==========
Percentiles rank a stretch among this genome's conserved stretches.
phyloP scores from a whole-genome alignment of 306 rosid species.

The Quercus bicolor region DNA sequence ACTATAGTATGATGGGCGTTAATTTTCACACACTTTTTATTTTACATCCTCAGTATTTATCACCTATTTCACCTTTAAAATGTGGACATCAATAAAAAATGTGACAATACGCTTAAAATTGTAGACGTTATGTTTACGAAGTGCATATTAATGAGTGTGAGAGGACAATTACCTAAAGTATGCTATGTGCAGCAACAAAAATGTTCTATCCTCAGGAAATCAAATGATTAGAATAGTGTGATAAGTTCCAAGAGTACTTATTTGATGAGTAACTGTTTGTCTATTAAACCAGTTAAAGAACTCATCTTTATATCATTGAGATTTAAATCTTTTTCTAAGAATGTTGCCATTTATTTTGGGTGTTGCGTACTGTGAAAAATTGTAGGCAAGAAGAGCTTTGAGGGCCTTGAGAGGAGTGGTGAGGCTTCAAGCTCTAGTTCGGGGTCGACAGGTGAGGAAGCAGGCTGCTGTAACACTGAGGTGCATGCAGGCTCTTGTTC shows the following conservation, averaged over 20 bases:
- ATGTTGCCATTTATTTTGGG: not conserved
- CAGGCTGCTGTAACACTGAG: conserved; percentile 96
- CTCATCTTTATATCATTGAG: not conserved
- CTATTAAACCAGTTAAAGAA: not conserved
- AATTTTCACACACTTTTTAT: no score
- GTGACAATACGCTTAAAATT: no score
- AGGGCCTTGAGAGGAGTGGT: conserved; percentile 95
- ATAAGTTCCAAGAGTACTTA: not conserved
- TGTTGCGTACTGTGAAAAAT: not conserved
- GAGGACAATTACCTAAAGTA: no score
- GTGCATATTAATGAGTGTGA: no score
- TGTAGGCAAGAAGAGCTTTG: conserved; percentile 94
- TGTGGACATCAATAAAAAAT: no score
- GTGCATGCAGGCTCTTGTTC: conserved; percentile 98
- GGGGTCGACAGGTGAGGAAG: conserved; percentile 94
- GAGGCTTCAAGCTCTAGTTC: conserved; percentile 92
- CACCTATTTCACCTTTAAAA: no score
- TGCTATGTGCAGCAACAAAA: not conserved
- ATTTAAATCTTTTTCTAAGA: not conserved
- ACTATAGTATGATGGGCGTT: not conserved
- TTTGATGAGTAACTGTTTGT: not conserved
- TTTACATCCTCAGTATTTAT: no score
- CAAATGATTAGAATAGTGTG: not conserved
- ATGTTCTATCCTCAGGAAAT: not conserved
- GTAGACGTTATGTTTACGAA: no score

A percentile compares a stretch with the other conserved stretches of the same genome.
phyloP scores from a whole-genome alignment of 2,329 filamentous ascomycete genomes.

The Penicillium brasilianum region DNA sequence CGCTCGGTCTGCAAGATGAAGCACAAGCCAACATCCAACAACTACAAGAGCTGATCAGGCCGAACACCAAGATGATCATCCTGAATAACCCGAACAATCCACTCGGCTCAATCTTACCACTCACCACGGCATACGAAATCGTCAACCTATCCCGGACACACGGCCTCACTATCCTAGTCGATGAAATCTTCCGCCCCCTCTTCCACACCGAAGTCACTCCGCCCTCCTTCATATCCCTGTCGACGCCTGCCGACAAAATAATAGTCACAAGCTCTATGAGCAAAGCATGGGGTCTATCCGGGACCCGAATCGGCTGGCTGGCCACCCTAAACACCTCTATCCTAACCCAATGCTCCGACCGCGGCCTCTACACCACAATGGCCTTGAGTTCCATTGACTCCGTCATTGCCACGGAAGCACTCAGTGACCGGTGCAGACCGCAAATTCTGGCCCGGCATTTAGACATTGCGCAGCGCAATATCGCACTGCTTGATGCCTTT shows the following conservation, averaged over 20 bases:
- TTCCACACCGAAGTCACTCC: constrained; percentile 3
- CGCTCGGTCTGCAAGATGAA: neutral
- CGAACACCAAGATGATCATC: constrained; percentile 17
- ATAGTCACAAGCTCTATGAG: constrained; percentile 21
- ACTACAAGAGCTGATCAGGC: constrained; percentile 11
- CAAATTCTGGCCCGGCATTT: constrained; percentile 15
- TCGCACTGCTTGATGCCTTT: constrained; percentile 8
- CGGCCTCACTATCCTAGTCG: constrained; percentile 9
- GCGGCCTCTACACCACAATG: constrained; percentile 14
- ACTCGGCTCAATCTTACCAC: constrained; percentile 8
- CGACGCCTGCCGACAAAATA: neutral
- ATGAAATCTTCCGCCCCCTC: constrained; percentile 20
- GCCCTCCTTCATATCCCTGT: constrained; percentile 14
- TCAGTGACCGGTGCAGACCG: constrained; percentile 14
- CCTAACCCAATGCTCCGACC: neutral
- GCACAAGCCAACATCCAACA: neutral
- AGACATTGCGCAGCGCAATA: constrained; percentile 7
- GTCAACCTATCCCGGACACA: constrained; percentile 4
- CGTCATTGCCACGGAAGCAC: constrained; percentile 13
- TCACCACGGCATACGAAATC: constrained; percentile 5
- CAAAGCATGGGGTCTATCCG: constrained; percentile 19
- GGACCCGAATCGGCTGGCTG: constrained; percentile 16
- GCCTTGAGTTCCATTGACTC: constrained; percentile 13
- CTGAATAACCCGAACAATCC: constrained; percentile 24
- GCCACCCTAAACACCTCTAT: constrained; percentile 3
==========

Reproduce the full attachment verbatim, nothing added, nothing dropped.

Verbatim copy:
Percentiles rank a stretch among this genome's conserved stretches.
phyloP scores from a whole-genome alignment of 306 rosid species.

The Quercus bicolor region DNA sequence ACTATAGTATGATGGGCGTTAATTTTCACACACTTTTTATTTTACATCCTCAGTATTTATCACCTATTTCACCTTTAAAATGTGGACATCAATAAAAAATGTGACAATACGCTTAAAATTGTAGACGTTATGTTTACGAAGTGCATATTAATGAGTGTGAGAGGACAATTACCTAAAGTATGCTATGTGCAGCAACAAAAATGTTCTATCCTCAGGAAATCAAATGATTAGAATAGTGTGATAAGTTCCAAGAGTACTTATTTGATGAGTAACTGTTTGTCTATTAAACCAGTTAAAGAACTCATCTTTATATCATTGAGATTTAAATCTTTTTCTAAGAATGTTGCCATTTATTTTGGGTGTTGCGTACTGTGAAAAATTGTAGGCAAGAAGAGCTTTGAGGGCCTTGAGAGGAGTGGTGAGGCTTCAAGCTCTAGTTCGGGGTCGACAGGTGAGGAAGCAGGCTGCTGTAACACTGAGGTGCATGCAGGCTCTTGTTC shows the following conservation, averaged over 20 bases:
- ATGTTGCCATTTATTTTGGG: not conserved
- CAGGCTGCTGTAACACTGAG: conserved; percentile 96
- CTCATCTTTATATCATTGAG: not conserved
- CTATTAAACCAGTTAAAGAA: not conserved
- AATTTTCACACACTTTTTAT: no score
- GTGACAATACGCTTAAAATT: no score
- AGGGCCTTGAGAGGAGTGGT: conserved; percentile 95
- ATAAGTTCCAAGAGTACTTA: not conserved
- TGTTGCGTACTGTGAAAAAT: not conserved
- GAGGACAATTACCTAAAGTA: no score
- GTGCATATTAATGAGTGTGA: no score
- TGTAGGCAAGAAGAGCTTTG: conserved; percentile 94
- TGTGGACATCAATAAAAAAT: no score
- GTGCATGCAGGCTCTTGTTC: conserved; percentile 98
- GGGGTCGACAGGTGAGGAAG: conserved; percentile 94
- GAGGCTTCAAGCTCTAGTTC: conserved; percentile 92
- CACCTATTTCACCTTTAAAA: no score
- TGCTATGTGCAGCAACAAAA: not conserved
- ATTTAAATCTTTTTCTAAGA: not conserved
- ACTATAGTATGATGGGCGTT: not conserved
- TTTGATGAGTAACTGTTTGT: not conserved
- TTTACATCCTCAGTATTTAT: no score
- CAAATGATTAGAATAGTGTG: not conserved
- ATGTTCTATCCTCAGGAAAT: not conserved
- GTAGACGTTATGTTTACGAA: no score

A percentile compares a stretch with the other conserved stretches of the same genome.
phyloP scores from a whole-genome alignment of 2,329 filamentous ascomycete genomes.

The Penicillium brasilianum region DNA sequence CGCTCGGTCTGCAAGATGAAGCACAAGCCAACATCCAACAACTACAAGAGCTGATCAGGCCGAACACCAAGATGATCATCCTGAATAACCCGAACAATCCACTCGGCTCAATCTTACCACTCACCACGGCATACGAAATCGTCAACCTATCCCGGACACACGGCCTCACTATCCTAGTCGATGAAATCTTCCGCCCCCTCTTCCACACCGAAGTCACTCCGCCCTCCTTCATATCCCTGTCGACGCCTGCCGACAAAATAATAGTCACAAGCTCTATGAGCAAAGCATGGGGTCTATCCGGGACCCGAATCGGCTGGCTGGCCACCCTAAACACCTCTATCCTAACCCAATGCTCCGACCGCGGCCTCTACACCACAATGGCCTTGAGTTCCATTGACTCCGTCATTGCCACGGAAGCACTCAGTGACCGGTGCAGACCGCAAATTCTGGCCCGGCATTTAGACATTGCGCAGCGCAATATCGCACTGCTTGATGCCTTT shows the following conservation, averaged over 20 bases:
- TTCCACACCGAAGTCACTCC: constrained; percentile 3
- CGCTCGGTCTGCAAGATGAA: neutral
- CGAACACCAAGATGATCATC: constrained; percentile 17
- ATAGTCACAAGCTCTATGAG: constrained; percentile 21
- ACTACAAGAGCTGATCAGGC: constrained; percentile 11
- CAAATTCTGGCCCGGCATTT: constrained; percentile 15
- TCGCACTGCTTGATGCCTTT: constrained; percentile 8
- CGGCCTCACTATCCTAGTCG: constrained; percentile 9
- GCGGCCTCTACACCACAATG: constrained; percentile 14
- ACTCGGCTCAATCTTACCAC: constrained; percentile 8
- CGACGCCTGCCGACAAAATA: neutral
- ATGAAATCTTCCGCCCCCTC: constrained; percentile 20
- GCCCTCCTTCATATCCCTGT: constrained; percentile 14
- TCAGTGACCGGTGCAGACCG: constrained; percentile 14
- CCTAACCCAATGCTCCGACC: neutral
- GCACAAGCCAACATCCAACA: neutral
- AGACATTGCGCAGCGCAATA: constrained; percentile 7
- GTCAACCTATCCCGGACACA: constrained; percentile 4
- CGTCATTGCCACGGAAGCAC: constrained; percentile 13
- TCACCACGGCATACGAAATC: constrained; percentile 5
- CAAAGCATGGGGTCTATCCG: constrained; percentile 19
- GGACCCGAATCGGCTGGCTG: constrained; percentile 16
- GCCTTGAGTTCCATTGACTC: constrained; percentile 13
- CTGAATAACCCGAACAATCC: constrained; percentile 24
- GCCACCCTAAACACCTCTAT: constrained; percentile 3